[Free microvascular fibula graft for skeletal reconstruction after tumor resections in the forearm -- experience with five cases].

Klinik für Hand-, Plastische und Rekonstruktive Chirurgie-Schwerbrandverletztenzentrum, Berufsgenossenschaftliche Unfallklinik Ludwigshafen, Plastische und Handchirurgie der Universität Heidelberg.
Handchirurgie · Mikrochirurgie · Plastische Chirurgie (Impact Factor: 0.65). 11/2004; 36(5):301-7.
Source: PubMed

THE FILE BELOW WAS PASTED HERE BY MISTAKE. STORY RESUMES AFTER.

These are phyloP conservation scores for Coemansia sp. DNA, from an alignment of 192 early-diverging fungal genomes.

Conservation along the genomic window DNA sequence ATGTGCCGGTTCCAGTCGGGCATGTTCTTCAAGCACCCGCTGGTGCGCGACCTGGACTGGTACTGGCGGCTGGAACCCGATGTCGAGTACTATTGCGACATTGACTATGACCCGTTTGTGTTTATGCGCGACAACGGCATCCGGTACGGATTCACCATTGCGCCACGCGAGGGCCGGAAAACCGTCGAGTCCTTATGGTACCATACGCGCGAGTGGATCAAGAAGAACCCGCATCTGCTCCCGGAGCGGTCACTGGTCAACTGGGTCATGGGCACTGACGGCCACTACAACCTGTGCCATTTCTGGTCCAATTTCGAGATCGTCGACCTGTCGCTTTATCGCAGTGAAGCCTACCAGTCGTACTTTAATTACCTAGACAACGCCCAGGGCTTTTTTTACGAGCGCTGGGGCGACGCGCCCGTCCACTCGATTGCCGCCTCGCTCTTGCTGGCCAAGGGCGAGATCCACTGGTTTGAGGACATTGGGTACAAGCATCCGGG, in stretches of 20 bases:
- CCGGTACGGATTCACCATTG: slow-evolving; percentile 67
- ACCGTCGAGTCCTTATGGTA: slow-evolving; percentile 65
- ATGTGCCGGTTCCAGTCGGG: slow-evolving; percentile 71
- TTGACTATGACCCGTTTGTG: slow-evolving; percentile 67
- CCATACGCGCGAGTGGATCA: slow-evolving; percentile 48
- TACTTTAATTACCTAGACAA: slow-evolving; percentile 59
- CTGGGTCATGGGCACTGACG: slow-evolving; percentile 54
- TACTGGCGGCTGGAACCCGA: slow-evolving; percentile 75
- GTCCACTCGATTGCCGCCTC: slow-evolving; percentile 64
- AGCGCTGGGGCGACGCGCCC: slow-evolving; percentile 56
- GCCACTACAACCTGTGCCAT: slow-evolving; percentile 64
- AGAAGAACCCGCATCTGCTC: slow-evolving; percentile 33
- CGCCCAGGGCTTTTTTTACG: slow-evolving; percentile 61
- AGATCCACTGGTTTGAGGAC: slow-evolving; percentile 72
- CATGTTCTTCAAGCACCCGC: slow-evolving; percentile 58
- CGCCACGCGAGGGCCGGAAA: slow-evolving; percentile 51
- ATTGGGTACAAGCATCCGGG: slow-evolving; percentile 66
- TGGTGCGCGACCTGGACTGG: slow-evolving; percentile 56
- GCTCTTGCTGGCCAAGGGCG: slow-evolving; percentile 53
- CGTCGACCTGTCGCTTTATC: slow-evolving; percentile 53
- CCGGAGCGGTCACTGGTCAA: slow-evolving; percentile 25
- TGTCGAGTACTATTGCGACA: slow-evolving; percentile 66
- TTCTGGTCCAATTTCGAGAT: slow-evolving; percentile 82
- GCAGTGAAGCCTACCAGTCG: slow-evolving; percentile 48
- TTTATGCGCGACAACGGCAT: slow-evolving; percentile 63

Plastic-reconstructive surgery for upper extremity tumors not only follows the fundamental principles of oncologic surgery, but also requires attention to functional and aesthetic aspects. For soft tissue reconstruction, a variety of surgical options are available, whereas for the reconstruction of extensive bony defects only the free microvascular fibular transplant appears to be a reasonable method. Its advantages are its slim shape and variable length, the possibility of achieving a stable osteosynthesis suitable for early physiotherapy, and low donor site morbidity, even if the fibula is harvested as an osteoseptocutaneous flap. Between 1994 and 2000, five patients underwent a free fibula transplantation for radius reconstruction. In all cases, a two-stage reconstructive approach with initial tumor biopsy was chosen. The resected tumors were two osteosarcomas, one extraosseous Ewing sarcoma, one aneurysmatic bone cyst and one desmoplastic fibroma. Surgical and pathohistological tumor-free margins were achieved in all cases (R(0)). Two patients received an osteocutaneous graft. All grafts were revascularized to the radial artery and subcutaneous veins. The transplanted fibula grafts were between 10 cm and 17 cm in length. All proximal osteosyntheses were performed fibuloradially, the distal stabilizations were fibulo-scapho-lunate (2 x) and fibulo-radial (3 x), depending on the extent of resection. All microvascular transplants survived completely and showed a stable osseous integration, both clinically and radiologically. Depending on the postoperative course, an adapted intensive physiotherapy regimen yielded good or satisfactory function. In the follow-up of up to seven years in one case a tumor recurrence (osteosarcoma, 35 months post-operatively) required forearm amputation. The reconstruction of tumor-associated wide bony defects in the upper extremity with a free microvascular fibula graft allows for a successful therapy with respect to oncologic, functional and aesthetic considerations.